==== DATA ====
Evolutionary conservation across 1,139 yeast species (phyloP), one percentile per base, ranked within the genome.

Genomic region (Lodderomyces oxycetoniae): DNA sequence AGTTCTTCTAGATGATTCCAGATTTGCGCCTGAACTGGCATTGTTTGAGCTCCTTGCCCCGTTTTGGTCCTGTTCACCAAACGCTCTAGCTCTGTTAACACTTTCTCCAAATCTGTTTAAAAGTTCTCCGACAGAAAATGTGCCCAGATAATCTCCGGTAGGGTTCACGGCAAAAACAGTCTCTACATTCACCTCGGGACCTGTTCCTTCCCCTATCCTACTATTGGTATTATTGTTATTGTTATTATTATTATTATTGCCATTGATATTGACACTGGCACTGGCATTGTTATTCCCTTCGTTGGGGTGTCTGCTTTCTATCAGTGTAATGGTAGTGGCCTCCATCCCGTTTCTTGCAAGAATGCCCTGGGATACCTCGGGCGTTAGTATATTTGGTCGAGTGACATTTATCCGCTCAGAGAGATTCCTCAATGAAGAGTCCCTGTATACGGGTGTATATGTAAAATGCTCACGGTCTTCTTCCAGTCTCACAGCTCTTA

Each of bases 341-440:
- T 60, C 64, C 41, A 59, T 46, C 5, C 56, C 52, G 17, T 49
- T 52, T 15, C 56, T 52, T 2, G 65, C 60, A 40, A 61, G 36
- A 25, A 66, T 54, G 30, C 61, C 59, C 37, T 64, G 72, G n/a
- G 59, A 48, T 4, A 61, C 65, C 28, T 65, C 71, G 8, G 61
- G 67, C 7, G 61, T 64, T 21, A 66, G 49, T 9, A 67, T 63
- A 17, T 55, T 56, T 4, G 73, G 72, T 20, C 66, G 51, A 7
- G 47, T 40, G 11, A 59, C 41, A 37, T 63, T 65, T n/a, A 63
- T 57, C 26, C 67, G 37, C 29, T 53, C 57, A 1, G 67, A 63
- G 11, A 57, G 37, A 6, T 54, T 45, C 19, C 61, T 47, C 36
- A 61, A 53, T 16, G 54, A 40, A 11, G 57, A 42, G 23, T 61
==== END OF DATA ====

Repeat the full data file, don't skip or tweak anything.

Evolutionary conservation across 1,139 yeast species (phyloP), one percentile per base, ranked within the genome.

Genomic region (Lodderomyces oxycetoniae): DNA sequence AGTTCTTCTAGATGATTCCAGATTTGCGCCTGAACTGGCATTGTTTGAGCTCCTTGCCCCGTTTTGGTCCTGTTCACCAAACGCTCTAGCTCTGTTAACACTTTCTCCAAATCTGTTTAAAAGTTCTCCGACAGAAAATGTGCCCAGATAATCTCCGGTAGGGTTCACGGCAAAAACAGTCTCTACATTCACCTCGGGACCTGTTCCTTCCCCTATCCTACTATTGGTATTATTGTTATTGTTATTATTATTATTATTGCCATTGATATTGACACTGGCACTGGCATTGTTATTCCCTTCGTTGGGGTGTCTGCTTTCTATCAGTGTAATGGTAGTGGCCTCCATCCCGTTTCTTGCAAGAATGCCCTGGGATACCTCGGGCGTTAGTATATTTGGTCGAGTGACATTTATCCGCTCAGAGAGATTCCTCAATGAAGAGTCCCTGTATACGGGTGTATATGTAAAATGCTCACGGTCTTCTTCCAGTCTCACAGCTCTTA

Each of bases 341-440:
- T 60, C 64, C 41, A 59, T 46, C 5, C 56, C 52, G 17, T 49
- T 52, T 15, C 56, T 52, T 2, G 65, C 60, A 40, A 61, G 36
- A 25, A 66, T 54, G 30, C 61, C 59, C 37, T 64, G 72, G n/a
- G 59, A 48, T 4, A 61, C 65, C 28, T 65, C 71, G 8, G 61
- G 67, C 7, G 61, T 64, T 21, A 66, G 49, T 9, A 67, T 63
- A 17, T 55, T 56, T 4, G 73, G 72, T 20, C 66, G 51, A 7
- G 47, T 40, G 11, A 59, C 41, A 37, T 63, T 65, T n/a, A 63
- T 57, C 26, C 67, G 37, C 29, T 53, C 57, A 1, G 67, A 63
- G 11, A 57, G 37, A 6, T 54, T 45, C 19, C 61, T 47, C 36
- A 61, A 53, T 16, G 54, A 40, A 11, G 57, A 42, G 23, T 61